20. Ribeiro ML, Nunes SG, Cunha-Vaz JG. Microaneurysm turnover at the macula predicts risk of development of clinically significant macular edema in persons with mild nonproliferative diabetic retinopathy. Diabetes Care. 2013;36:1254–1259. doi:10.2337/dc12-1491

21. Pappuru RKR, Ribeiro L, Lobo C, Alves D, Cunha-Vaz J. Microaneurysm turnover is a predictor of diabetic retinopathy progression. Br J Ophthalmol. 2019;103:222–226. doi:10.1136/bjophthalmol-2018-311887

22. Haritoglou C, Kernt M, Neubauer A, et al. Microaneurysm formation rate as a predictive marker for progression to clinically significant macular edema in nonproliferative diabetic retinopathy. Retina. 2014;34:157–164. doi:10.1097/IAE.0b013e318295f6de

23. Krawitz BD, Phillips E, Bavier RD, et al. Parafoveal nonperfusion analysis in diabetic retinopathy using optical coherence tomography angiography. Transl Vis Sci Technol. 2018;7:4. doi:10.1167/tvst.7.4.4

24. Karst SG, Deak GG, Gerendas BS, et al. Association of changes in macular perfusion with ranibizumab treatment for diabetic macular edema: a subanalysis of the RESTORE (Extension) study. JAMA Ophthalmol. 2018;136:315–321. doi:10.1001/jamaophthalmol.2017.6135

25. Bonnin S, Dupas B, Lavia C, et al. Anti-vascular endothelial growth factor therapy can improve diabetic retinopathy score without change in retinal perfusion. Retina. 2019;39:426–434. doi:10.1097/IAE.0000000000002422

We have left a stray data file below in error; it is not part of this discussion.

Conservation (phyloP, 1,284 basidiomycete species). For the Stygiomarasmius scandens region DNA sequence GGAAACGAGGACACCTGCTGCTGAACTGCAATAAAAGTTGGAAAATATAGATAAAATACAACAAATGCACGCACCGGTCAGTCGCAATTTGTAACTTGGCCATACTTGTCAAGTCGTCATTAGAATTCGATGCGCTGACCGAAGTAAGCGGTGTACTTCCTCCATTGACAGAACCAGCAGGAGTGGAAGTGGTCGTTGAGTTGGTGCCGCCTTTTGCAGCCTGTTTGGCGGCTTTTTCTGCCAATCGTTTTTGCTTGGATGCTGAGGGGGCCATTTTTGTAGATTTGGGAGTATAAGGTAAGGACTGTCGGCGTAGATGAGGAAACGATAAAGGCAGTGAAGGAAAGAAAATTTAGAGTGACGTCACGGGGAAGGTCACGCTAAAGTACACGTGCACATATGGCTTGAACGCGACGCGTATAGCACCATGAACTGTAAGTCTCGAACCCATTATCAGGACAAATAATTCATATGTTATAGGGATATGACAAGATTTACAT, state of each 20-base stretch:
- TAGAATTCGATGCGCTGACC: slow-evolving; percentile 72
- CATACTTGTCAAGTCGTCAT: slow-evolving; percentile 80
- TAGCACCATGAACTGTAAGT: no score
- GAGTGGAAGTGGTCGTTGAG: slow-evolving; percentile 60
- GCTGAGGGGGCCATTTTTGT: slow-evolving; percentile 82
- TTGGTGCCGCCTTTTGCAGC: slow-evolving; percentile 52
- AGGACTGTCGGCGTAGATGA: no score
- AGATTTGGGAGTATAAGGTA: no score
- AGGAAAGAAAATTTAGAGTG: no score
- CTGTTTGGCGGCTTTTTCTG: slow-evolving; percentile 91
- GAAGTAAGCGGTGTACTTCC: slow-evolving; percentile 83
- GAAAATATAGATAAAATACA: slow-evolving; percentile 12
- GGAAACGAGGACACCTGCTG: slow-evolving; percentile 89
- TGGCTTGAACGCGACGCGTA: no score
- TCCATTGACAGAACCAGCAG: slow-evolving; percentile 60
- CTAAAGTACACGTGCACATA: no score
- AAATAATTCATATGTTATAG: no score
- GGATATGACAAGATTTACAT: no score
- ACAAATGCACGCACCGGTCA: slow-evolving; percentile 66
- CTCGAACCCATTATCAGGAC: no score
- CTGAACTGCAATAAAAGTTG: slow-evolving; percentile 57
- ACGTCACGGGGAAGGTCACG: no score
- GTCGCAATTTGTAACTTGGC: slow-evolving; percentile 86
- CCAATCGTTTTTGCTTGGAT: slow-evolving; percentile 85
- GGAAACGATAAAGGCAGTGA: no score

26. Horii T, Murakami T, Nishijima K, Sakamoto A, Ota M, Yoshimura N. Optical coherence tomographic characteristics of microaneurysms in diabetic retinopathy. Am J Ophthalmol. 2010;150:840–848. doi:10.1016/j.ajo.2010.06.015

27. Boeri D, Maiello M, Lorenzi M. Increased prevalence of microthromboses in retinal capillaries of diabetic individuals. Diabetes. 2001;50:1432–1439. doi:10.2337/diabetes.50.6.1432

28. Ribeiro L, Nunes S, Cunha-Vaz J. Microaneurysm turnover in the macula is a biomarker development of clinically significant macular edema in type 2 diabetes. Current Biomarker Findings. 2013;3:11–15.

29. Leicht SF, Kernt M, Neubauer A, et al. Microaneurysm turnover in diabetic retinopathy assessed by automated RetmarkerDR image analysis - potential role as biomarker of response to ranibizumab treatment. Ophthalmologica. 2014;231:198–203. doi:10.1159/000357505

30. Campochiaro PA, Wykoff CC, Shapiro H, Rubio RG, Ehrlich JS. Neutralization of vascular endothelial growth factor slows progression of retinal nonperfusion in patients with diabetic macular edema. Ophthalmology. 2014;121:1783–1789. doi:10.1016/j.ophtha.2014.03.021

Creative Commons License This work is published and licensed by Dove Medical Press Limited. The full terms of this license are available at https://www.dovepress.com/terms.php and incorporate the Creative Commons Attribution - Non Commercial (unported, v3.0) License. By accessing the work you hereby accept the Terms. Non-commercial uses of the work are permitted without any further permission from Dove Medical Press Limited, provided the work is properly attributed. For permission for commercial use of this work, please see paragraphs 4.2 and 5 of our Terms.

Download Article [PDF]